Could controlling oxygen help us regenerate bones?

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Let's face it, humans aren't too good at the whole "regenerating limbs" thing. In fact, the only way we can regrow bones is if we only lose the tip of one of our fingers or toes. But what makes that loss different to any other part of the body?

Research being presented at the American Society for Biochemistry and Molecular Biology annual meeting by Mimi Sammarco of Tulane University argues it's all about oxygen and timing.

This DARPA-funded lab has been experimenting with bone regrowth using oxygen as a trigger to kickstart the genes that cause the regeneration. What they found is that exposing the bone to 20% oxygen — roughly what's in the air, but much higher than the blood — will trigger the growth, but only at a specific point after the damage has been done. Says Sammarco:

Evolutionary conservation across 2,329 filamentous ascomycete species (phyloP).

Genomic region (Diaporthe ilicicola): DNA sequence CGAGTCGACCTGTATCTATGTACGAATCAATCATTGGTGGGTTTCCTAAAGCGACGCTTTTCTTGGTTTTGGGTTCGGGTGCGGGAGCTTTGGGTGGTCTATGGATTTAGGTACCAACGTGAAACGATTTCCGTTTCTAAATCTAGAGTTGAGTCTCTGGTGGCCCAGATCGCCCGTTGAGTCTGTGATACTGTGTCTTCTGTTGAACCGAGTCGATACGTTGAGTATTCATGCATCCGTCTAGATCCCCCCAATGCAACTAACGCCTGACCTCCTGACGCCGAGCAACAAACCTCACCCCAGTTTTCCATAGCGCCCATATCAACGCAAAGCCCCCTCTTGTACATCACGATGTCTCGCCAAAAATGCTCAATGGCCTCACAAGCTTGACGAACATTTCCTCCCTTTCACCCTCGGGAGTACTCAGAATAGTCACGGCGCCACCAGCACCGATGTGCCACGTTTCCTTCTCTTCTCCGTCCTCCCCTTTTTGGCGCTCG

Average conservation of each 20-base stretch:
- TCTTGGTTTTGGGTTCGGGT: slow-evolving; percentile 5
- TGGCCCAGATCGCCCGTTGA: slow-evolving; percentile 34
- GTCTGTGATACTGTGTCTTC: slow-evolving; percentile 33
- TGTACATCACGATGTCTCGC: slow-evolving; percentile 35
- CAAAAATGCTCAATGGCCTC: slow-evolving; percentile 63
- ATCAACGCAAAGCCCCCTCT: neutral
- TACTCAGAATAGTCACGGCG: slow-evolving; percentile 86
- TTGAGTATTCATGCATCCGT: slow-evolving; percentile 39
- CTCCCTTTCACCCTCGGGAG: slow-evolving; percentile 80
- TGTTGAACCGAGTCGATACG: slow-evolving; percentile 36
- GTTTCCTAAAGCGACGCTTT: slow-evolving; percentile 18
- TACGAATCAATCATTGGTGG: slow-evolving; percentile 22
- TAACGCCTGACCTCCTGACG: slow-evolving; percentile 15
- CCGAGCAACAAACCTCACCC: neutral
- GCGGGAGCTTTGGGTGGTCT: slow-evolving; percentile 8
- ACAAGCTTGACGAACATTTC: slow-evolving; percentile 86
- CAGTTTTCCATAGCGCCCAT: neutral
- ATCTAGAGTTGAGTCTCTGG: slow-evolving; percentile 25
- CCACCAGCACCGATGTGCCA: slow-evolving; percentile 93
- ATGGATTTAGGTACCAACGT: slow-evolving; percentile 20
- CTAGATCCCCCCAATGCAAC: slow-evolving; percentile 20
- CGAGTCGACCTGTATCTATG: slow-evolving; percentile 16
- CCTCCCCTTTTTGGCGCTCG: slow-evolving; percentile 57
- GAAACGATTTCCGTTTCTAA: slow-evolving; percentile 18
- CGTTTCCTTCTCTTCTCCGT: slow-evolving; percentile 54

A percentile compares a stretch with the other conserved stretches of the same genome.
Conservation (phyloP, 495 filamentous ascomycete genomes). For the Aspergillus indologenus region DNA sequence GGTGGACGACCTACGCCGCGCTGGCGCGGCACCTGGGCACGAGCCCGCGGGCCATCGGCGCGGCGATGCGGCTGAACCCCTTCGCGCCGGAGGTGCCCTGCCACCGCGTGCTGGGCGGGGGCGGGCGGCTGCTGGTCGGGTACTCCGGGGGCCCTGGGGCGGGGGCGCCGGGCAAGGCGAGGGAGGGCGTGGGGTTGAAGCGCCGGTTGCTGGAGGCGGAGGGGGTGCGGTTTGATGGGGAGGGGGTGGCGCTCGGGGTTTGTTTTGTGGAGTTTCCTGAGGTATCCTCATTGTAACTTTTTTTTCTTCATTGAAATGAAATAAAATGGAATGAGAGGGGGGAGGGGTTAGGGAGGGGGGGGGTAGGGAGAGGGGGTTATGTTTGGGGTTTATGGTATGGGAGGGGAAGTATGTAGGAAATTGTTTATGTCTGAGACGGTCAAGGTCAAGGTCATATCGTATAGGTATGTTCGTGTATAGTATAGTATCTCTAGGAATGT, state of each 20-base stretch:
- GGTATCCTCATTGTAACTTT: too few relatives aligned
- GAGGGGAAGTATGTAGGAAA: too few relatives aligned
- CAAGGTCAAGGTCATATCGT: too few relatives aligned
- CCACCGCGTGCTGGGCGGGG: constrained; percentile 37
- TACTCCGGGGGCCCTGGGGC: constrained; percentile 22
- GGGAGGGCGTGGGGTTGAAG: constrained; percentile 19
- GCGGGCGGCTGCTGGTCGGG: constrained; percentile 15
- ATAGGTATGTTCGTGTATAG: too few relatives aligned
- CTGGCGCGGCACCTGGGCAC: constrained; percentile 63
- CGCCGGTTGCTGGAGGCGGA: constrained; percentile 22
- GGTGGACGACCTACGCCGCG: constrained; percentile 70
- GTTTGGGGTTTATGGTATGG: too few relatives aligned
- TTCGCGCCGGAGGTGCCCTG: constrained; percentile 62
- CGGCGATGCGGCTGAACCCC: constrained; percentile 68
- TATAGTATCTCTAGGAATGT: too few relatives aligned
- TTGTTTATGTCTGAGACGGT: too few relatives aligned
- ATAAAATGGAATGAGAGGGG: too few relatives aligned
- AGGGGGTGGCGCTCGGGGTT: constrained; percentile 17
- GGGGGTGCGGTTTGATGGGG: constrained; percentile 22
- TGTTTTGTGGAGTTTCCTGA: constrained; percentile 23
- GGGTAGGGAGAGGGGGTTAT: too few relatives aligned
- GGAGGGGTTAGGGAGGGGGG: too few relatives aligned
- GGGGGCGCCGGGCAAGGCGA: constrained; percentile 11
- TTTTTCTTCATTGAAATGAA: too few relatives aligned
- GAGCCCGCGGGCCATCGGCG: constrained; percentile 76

What we found is that when you expose regenerating bone to 20 percent oxygen, it'll respond very favorably but only at a certain time. If you try it too early, like right after amputation, it doesn't do a whole lot.


It's going to be a long period of experimenting to figure out precisely when after losing a limb what levels of exposure are best, and how to apply that in the field. The end result might only be a couple of inches of bone growth, but those couple of inches can make a world of difference to recovery and ability.

Top image by Eduardo Risso from Wolverine: Logan, penned by Brian K. Vaughan.